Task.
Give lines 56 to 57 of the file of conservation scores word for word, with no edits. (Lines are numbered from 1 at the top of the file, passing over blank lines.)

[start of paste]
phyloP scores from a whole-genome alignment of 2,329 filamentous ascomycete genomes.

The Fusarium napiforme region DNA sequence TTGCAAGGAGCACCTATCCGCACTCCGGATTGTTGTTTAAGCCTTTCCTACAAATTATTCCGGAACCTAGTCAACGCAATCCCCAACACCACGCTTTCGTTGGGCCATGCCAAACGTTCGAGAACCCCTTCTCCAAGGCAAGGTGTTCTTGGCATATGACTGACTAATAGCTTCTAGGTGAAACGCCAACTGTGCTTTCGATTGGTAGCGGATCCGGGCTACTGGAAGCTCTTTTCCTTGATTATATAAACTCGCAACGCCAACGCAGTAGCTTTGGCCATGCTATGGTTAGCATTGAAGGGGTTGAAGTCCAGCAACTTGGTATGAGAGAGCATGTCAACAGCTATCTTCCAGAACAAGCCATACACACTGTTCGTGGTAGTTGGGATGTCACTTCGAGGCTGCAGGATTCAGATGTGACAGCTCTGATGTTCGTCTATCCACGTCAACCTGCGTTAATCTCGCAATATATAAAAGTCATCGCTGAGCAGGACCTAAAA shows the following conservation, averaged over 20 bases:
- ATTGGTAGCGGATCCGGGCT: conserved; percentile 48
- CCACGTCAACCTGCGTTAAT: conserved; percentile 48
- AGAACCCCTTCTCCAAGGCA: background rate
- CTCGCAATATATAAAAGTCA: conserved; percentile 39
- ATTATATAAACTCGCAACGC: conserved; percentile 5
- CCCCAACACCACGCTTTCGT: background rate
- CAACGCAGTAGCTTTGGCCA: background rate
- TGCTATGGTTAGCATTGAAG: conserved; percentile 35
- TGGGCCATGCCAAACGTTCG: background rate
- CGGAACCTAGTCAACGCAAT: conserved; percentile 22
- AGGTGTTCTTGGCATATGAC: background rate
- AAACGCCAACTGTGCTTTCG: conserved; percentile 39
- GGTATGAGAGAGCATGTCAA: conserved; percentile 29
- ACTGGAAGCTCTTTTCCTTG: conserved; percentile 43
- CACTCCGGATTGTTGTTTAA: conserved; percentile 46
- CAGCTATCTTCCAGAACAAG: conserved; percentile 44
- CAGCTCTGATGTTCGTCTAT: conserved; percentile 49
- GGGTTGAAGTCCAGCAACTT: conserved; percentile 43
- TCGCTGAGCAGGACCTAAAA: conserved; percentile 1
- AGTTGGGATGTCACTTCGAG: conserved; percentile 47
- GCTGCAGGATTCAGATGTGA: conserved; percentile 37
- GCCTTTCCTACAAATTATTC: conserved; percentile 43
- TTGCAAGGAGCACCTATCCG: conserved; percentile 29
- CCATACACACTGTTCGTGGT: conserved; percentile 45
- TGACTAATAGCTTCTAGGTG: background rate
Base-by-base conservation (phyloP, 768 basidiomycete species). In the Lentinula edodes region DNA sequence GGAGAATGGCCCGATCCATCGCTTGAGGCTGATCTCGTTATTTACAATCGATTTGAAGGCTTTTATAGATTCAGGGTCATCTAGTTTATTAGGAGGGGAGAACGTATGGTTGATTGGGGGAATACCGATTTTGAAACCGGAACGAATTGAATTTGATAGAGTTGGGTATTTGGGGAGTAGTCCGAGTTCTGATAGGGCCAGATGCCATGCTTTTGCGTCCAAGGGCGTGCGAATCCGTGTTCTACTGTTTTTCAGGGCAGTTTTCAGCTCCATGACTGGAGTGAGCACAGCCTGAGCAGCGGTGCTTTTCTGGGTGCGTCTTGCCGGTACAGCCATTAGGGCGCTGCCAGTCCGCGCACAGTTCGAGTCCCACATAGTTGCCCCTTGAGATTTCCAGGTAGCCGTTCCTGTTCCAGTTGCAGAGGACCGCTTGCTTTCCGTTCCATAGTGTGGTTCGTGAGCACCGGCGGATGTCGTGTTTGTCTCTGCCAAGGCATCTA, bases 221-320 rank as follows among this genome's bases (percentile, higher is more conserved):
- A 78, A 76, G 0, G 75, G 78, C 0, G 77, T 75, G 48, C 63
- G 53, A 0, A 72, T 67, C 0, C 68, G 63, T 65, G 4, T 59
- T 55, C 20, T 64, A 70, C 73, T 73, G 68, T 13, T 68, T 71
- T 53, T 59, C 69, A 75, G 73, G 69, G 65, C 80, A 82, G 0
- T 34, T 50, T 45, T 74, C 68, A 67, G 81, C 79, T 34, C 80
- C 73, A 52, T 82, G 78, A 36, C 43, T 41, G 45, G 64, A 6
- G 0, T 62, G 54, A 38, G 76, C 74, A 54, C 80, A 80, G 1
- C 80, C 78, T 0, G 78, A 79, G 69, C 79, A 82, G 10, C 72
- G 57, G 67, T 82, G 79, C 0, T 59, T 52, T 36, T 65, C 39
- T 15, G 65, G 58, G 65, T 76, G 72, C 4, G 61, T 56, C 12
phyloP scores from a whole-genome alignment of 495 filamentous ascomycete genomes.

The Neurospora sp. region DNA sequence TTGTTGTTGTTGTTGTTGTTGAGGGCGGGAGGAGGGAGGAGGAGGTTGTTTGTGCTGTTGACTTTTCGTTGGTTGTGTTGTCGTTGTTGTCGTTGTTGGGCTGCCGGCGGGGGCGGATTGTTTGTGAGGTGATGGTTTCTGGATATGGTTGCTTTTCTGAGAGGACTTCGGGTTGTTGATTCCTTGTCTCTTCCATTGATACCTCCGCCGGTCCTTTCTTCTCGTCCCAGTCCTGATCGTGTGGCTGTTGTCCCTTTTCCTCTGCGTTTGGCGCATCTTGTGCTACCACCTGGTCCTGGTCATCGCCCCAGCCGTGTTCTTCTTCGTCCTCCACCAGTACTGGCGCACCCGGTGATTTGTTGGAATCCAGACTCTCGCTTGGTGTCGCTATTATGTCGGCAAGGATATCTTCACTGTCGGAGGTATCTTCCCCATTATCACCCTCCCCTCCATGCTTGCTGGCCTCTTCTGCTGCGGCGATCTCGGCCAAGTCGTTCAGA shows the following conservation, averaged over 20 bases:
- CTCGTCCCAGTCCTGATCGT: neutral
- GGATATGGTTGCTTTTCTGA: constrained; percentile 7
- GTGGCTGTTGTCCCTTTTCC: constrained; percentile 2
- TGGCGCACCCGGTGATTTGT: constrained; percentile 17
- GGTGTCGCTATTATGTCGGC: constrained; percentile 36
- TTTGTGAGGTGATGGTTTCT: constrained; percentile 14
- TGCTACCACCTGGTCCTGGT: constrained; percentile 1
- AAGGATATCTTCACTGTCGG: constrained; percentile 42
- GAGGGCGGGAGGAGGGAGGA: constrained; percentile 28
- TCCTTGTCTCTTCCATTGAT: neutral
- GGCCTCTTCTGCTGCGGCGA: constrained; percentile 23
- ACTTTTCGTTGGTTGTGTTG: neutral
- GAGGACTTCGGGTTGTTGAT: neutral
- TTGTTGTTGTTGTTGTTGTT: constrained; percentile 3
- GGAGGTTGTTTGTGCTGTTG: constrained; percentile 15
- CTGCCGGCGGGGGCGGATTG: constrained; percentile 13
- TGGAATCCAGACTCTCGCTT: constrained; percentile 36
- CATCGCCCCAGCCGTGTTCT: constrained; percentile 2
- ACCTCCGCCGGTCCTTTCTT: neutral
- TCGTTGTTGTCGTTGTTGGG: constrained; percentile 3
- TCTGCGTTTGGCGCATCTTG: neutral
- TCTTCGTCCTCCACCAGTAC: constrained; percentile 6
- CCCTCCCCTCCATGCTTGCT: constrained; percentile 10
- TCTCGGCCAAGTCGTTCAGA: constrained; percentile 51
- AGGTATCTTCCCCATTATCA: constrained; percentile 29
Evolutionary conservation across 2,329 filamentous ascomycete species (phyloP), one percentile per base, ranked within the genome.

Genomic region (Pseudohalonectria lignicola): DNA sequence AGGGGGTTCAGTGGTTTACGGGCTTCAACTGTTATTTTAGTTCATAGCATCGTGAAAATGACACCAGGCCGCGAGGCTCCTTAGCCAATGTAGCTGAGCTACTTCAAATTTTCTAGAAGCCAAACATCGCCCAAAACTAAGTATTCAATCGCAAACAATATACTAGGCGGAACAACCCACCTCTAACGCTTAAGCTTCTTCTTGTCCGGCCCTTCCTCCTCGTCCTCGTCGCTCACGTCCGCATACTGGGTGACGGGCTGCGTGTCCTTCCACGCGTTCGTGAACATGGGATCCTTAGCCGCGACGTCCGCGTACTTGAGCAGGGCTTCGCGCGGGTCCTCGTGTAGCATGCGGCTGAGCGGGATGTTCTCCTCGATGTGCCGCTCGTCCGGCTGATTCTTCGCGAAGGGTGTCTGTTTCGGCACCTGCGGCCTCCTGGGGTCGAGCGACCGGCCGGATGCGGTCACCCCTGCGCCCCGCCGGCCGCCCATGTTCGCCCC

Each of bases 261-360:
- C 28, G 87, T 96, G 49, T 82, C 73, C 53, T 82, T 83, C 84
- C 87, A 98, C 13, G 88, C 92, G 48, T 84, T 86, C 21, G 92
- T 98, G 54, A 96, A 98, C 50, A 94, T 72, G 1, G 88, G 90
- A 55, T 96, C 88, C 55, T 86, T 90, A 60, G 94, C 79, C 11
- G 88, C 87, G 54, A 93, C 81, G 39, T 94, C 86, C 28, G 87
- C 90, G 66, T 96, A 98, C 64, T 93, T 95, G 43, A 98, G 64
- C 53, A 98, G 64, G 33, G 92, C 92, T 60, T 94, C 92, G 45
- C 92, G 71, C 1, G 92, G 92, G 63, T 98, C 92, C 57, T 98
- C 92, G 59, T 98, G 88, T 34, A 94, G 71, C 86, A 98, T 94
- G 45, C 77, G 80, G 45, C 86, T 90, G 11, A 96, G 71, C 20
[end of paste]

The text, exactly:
- CTGCCGGCGGGGGCGGATTG: constrained; percentile 13
- TGGAATCCAGACTCTCGCTT: constrained; percentile 36